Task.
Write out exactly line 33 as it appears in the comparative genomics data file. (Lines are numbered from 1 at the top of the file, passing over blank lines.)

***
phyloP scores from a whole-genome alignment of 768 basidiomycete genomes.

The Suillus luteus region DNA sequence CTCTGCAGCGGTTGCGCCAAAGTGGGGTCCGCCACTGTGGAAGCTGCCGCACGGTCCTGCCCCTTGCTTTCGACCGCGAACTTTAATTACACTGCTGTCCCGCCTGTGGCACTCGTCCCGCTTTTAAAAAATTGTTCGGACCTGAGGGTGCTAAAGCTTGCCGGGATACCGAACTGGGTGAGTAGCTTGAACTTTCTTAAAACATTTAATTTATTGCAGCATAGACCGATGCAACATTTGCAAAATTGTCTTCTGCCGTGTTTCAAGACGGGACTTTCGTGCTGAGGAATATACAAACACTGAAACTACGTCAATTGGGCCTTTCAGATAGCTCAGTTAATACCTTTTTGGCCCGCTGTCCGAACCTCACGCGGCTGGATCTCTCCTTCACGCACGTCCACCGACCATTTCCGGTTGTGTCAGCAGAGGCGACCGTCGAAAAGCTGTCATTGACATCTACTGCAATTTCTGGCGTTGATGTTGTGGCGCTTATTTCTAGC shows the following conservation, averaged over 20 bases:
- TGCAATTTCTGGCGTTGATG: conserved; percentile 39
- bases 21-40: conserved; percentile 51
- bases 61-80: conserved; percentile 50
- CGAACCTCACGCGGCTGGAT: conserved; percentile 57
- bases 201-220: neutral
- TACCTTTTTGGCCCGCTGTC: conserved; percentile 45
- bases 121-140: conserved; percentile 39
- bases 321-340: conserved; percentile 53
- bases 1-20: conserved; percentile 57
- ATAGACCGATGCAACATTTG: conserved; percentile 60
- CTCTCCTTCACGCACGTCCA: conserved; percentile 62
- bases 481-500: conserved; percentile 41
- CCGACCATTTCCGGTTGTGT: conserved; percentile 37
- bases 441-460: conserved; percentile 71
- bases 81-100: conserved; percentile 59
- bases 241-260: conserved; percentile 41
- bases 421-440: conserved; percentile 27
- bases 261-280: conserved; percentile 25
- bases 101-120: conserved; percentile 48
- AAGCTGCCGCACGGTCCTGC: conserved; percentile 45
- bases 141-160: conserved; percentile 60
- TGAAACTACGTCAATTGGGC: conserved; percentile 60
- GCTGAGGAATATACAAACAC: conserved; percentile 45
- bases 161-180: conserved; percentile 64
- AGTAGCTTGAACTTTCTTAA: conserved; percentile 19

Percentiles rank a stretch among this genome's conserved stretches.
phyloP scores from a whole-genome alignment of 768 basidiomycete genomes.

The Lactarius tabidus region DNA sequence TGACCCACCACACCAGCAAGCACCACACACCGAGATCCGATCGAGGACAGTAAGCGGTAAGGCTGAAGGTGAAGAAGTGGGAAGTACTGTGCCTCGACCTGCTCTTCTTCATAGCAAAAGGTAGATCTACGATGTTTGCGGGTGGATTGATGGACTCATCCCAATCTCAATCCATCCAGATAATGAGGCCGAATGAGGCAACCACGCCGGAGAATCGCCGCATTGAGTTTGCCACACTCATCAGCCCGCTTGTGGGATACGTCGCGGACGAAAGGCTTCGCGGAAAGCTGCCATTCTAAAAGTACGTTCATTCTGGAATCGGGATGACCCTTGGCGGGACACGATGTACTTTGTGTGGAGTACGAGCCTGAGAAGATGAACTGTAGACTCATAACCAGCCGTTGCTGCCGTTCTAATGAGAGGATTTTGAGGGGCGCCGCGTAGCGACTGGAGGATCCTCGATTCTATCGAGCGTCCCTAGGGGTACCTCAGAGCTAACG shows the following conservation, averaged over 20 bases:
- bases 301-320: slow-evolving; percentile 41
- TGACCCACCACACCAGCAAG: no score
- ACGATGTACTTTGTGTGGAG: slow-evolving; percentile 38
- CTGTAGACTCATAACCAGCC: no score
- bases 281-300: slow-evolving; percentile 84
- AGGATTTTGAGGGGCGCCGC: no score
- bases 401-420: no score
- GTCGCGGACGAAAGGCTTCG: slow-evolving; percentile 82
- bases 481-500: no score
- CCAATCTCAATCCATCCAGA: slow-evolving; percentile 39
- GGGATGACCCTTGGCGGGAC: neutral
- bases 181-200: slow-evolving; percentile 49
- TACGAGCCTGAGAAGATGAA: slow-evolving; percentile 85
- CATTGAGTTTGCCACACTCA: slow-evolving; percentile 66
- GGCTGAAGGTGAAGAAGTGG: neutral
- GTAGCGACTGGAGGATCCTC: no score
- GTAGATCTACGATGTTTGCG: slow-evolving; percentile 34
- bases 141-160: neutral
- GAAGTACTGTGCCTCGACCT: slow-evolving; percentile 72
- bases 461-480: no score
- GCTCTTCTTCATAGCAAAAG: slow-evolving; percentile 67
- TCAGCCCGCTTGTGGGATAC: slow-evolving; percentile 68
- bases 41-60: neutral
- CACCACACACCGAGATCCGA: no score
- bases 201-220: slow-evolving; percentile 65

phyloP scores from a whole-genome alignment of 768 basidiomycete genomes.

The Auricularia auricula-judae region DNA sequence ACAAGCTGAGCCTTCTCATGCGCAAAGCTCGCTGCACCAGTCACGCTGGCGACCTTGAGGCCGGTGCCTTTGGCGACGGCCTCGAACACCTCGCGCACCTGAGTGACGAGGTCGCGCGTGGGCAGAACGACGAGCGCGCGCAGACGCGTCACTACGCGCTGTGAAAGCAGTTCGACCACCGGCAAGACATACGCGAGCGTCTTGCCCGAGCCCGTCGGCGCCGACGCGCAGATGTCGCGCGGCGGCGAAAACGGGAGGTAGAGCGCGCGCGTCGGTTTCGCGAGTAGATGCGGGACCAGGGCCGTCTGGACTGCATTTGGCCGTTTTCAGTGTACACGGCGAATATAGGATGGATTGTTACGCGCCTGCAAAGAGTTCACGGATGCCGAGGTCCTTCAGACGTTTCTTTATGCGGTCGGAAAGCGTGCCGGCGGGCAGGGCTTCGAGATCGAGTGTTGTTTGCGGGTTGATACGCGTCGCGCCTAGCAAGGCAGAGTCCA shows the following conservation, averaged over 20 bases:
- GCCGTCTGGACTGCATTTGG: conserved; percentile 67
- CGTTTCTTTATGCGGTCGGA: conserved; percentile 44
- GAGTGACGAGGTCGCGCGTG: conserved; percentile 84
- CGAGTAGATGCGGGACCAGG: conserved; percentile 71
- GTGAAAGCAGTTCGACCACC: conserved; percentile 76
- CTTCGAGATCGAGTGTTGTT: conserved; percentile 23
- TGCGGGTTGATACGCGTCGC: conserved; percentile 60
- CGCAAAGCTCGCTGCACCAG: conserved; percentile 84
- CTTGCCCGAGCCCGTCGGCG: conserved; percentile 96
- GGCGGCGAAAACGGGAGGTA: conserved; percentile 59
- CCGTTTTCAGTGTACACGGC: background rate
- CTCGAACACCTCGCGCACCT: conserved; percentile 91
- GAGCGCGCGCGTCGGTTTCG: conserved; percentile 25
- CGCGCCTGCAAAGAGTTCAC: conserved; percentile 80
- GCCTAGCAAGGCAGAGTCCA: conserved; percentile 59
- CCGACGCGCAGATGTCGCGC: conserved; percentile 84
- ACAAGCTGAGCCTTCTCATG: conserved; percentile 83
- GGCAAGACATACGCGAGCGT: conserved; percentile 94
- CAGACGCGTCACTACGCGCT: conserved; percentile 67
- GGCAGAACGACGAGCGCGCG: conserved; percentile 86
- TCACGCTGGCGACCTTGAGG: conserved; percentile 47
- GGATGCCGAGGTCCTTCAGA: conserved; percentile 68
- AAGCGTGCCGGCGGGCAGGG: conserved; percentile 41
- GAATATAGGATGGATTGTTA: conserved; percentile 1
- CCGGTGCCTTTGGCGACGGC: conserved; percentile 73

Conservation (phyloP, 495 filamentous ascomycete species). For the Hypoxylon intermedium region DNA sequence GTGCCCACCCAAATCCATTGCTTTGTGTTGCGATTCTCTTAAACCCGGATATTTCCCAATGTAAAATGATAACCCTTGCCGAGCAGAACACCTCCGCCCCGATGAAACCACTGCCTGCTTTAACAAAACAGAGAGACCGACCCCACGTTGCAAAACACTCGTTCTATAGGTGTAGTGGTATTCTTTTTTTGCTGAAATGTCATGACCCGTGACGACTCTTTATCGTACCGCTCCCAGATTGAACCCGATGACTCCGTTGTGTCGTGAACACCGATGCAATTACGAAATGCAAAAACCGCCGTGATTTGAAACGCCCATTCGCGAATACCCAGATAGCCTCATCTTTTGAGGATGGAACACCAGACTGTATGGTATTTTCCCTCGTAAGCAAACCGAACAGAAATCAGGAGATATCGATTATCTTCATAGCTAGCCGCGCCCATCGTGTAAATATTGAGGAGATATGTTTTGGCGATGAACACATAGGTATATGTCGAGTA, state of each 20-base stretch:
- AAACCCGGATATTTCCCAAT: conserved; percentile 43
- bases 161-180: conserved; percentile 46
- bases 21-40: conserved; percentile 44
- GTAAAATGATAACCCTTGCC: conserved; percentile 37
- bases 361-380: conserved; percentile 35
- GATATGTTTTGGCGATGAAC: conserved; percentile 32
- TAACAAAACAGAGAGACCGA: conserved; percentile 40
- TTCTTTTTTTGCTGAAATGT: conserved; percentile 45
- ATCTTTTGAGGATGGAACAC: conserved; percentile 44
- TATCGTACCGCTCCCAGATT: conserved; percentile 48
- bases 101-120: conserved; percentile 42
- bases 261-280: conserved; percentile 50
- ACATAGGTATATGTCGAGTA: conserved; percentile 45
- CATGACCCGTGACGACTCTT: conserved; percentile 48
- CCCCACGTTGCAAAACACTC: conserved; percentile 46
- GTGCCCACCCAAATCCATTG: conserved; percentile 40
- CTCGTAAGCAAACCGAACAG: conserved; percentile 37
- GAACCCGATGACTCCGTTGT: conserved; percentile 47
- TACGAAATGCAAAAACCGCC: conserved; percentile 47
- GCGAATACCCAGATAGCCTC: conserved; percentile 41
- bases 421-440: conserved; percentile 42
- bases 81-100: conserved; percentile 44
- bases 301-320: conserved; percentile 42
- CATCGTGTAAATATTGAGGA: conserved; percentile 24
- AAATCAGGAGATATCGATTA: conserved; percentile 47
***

- ACGATGTACTTTGTGTGGAG: slow-evolving; percentile 38